Happy marriage good for your heart
Researchers from the University of Pittsburgh, Pennsylvania published a study saying that the quality of interactions among partners in marital relationships (married or living with a partner) can influence the risk of cardiovascular disease (CVD).
To find out the link between marital relationships and CVD, the researchers assessed 281 healthy and employed middle-age adults who were married or were living in with a partner in a marital relationship. The researchers monitored the hourly interaction of the couples in 4 days. At each hour, the subjects assessed whether their interaction with their partner had been positive or negative.
Risk of CVD was assessed by measuring the thickness of the subjects’ carotid arteries. These are major vessels that supply the neck and head with oxygen-rich blood. Thick and narrow arteries boosts risk of CVD.
The researchers found out that subjects who reported negative interactions had thicker carotid arteries. Calculations revealed that these subjects had an 8.5% greater risk than their counterparts to develop CVD.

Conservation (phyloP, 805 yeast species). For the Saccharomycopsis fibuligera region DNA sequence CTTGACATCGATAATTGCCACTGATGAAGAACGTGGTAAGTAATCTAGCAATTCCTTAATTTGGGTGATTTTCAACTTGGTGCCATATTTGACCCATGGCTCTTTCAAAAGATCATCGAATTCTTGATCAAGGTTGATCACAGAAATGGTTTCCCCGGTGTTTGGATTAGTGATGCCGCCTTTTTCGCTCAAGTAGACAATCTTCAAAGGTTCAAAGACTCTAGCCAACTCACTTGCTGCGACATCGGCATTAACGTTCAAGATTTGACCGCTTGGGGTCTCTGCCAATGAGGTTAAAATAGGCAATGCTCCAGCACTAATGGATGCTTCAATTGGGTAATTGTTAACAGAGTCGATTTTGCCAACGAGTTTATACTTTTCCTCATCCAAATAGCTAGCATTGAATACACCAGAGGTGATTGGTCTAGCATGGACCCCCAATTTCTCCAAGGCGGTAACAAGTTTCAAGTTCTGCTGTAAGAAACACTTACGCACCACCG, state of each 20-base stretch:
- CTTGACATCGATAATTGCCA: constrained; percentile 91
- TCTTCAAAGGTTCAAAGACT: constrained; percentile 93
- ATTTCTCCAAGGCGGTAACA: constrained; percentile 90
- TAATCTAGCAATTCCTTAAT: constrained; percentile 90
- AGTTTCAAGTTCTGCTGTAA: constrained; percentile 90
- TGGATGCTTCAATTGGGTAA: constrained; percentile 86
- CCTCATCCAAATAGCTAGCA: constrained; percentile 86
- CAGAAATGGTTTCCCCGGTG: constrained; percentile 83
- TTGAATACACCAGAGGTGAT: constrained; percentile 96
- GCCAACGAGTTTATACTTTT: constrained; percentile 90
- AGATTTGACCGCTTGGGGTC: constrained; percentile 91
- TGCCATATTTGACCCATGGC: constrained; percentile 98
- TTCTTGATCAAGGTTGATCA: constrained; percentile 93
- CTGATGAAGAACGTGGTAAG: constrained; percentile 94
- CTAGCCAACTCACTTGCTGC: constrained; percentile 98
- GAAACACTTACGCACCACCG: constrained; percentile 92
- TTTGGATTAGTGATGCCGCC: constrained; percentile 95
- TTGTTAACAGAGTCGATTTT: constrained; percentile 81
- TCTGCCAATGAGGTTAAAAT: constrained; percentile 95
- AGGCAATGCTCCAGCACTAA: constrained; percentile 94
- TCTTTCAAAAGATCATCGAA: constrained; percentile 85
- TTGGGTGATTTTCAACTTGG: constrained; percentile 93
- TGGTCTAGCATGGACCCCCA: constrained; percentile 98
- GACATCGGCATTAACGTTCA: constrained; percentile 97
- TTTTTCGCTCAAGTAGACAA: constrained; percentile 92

The team said that these results were consistent regardless of other factors that could affect CVD, including age, race, gender, personality factors and other types of social interactions. Lead author Nataria Joseph noted that the implications of the study not only affect CVD research. They also comment on the fact that serious romantic relationships play a significant role in overall health.
‘Health care providers should look at relationships as a point of assessment. They are likely to promote health or place health at risk.’
While the study linked risk of CVD to quality of the marital relationship, the researchers clarified that they cannot establish a causal relationship between the two.